With its powerful classes and functions, PHP makes it easy to work with dates and time. In this lesson, we'll learn how to extract and format dates and time, and to convert between timestamps.

Creating a Date

Creating a date in PHP is super straightforward. Just use the built-in date() function.

<?php echo(date('d/m/Y')); ?>

This returns the current date. However, you can also create a new date using your own values using the DateTime class. Afterwards, you can then format the object using the date_format() function by passing in the object, plus your desired format.

<?php $date = new DateTime('09/01/2018'); echo(date_format($date, 'd/m/Y')); ?>

Formatting a Date

As for those letters used in the parameter, the date() function requires a format to return back the date. Here's a list of some of the characters you can use to get back a formatted string from a date:

  • d: Day of the month with leading zeros (01, 31)
  • j: Day of the month without leading zeros
  • D: Short text of day (Mon, Sun)
  • l: Full text of day (Monday, Sunday)
  • N: Number of day of the week (1, 7)
  • w: Number of day of the week (0, 6)
  • z: Day of the year (0, 365)
  • W: The week number (0, 52)
  • F: Full month name (January, December)
  • m: Month number with leading zeros (01, 12)
  • M: Short text of month (Jan, Dec)
  • n: Number of month without leading zeros (1, 12)
  • Y: Full year (1994, 2018)
  • y: Two digit year (94, 18)

Here's another example:

<?php echo('Today is ' . date('F j, Y') . '.'); ?>
Today is September 1, 2018.

Unix Time

In the field of computer science, there is this concept called Unix time. Unix time is the number of seconds that have elapsed since midnight on January 1st, 1970. With this frame of reference in mind, dates and times can be expressed in this new format.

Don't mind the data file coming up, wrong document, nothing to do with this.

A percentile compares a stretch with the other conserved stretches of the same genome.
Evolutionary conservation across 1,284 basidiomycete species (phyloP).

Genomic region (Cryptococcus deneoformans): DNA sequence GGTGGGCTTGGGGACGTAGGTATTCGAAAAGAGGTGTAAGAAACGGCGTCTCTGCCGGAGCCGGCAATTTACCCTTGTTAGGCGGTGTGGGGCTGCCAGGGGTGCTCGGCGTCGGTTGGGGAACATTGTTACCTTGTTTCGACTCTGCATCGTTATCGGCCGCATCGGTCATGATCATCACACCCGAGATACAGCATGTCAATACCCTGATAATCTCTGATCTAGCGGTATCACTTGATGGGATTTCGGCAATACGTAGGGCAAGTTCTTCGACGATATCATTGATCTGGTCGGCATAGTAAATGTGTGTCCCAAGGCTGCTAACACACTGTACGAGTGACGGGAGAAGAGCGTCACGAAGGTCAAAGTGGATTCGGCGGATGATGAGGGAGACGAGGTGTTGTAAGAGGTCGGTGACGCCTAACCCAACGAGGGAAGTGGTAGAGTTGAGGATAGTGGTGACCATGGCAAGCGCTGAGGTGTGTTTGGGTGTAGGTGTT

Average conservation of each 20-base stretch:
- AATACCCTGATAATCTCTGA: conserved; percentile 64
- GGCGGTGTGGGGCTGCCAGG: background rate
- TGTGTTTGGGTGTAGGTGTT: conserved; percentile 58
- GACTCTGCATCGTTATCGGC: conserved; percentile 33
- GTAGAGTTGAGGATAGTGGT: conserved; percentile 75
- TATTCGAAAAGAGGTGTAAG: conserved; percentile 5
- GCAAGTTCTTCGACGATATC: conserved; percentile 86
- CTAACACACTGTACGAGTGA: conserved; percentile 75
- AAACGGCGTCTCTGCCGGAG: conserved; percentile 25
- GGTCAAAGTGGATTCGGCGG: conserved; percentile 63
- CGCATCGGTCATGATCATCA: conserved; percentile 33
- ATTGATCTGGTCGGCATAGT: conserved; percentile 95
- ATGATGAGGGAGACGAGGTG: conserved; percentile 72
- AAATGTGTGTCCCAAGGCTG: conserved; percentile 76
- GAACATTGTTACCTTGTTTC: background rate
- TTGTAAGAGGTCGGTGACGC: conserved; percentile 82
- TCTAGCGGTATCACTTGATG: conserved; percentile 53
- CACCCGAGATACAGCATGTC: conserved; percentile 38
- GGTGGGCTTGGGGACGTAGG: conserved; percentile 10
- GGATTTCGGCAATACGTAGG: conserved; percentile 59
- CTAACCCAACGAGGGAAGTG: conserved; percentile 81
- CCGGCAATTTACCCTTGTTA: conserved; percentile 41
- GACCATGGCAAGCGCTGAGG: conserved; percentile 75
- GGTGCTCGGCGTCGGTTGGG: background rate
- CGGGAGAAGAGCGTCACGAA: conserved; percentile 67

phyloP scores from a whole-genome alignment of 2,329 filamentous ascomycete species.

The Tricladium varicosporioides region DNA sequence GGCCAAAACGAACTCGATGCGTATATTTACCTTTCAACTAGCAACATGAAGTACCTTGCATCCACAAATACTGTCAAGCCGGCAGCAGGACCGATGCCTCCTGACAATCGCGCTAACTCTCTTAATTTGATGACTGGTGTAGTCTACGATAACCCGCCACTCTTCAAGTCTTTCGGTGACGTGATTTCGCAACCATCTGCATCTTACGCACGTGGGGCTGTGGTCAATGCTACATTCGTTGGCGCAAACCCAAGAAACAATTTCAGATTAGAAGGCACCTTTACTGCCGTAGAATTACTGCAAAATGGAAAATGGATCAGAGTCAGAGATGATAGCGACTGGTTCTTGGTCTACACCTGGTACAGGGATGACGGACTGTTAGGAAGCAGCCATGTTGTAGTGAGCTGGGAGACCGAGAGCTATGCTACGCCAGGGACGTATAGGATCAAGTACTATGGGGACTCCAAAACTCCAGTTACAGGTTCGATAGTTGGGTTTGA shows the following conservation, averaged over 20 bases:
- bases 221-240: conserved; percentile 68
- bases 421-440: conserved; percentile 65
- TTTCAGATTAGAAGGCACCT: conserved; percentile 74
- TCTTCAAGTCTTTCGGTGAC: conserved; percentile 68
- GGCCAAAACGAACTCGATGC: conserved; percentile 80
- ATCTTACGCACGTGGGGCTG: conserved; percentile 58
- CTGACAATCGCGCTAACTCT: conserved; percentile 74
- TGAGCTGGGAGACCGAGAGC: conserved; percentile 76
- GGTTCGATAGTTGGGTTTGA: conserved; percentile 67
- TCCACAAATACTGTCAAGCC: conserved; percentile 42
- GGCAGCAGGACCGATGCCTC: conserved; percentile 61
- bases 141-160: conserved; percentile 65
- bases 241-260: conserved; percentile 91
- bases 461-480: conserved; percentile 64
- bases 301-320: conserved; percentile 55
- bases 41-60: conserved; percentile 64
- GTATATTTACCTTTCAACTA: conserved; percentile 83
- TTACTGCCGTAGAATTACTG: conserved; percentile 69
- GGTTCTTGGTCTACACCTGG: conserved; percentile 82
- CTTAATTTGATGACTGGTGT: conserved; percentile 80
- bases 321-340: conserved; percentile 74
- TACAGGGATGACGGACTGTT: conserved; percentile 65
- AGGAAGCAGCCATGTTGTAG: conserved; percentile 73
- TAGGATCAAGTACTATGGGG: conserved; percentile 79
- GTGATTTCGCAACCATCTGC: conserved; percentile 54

For example, here is one billion seconds in Unix time:

<?php $timestamp = 1000000000; $date = new DateTime('@' . $timestamp); echo(date_format($date, 'd/m/Y')); echo(date('F d, Y h:i:s', $timestamp)); ?>
09/09/2001 September 09, 2001 01:46:40

If you noticed, you can also format the time using special characters. Here are all the characters you can use for time:

  • g: 12-hour number without leading zeros
  • G: 24-hour number without leading zeros
  • h: 12-hour number with leading zeros
  • H: 24-hour number with leading zeros
  • i: Minutes with leading zeros
  • s: Seconds with leading zeros
  • v: Milliseconds
  • u: Microseconds
  • a: Lowercase am or pm
  • A: Uppercase AM or PM

You can also get the current unix time by doing this:

<?php $timestamp = time(); ?>


The mktime(), standing for make time, lets you get a custom unix time by manually passing in values in the following syntax:

mktime(hour, minute, second, month, day, year);

Here's a concrete example:

<?php echo(mktime(0, 0, 0, 9, 1, 2017)); ?>

The cool thing about this format is that you can represent exact moments in time using a single number. Then you can use this number to convert to a readable string later down the road.


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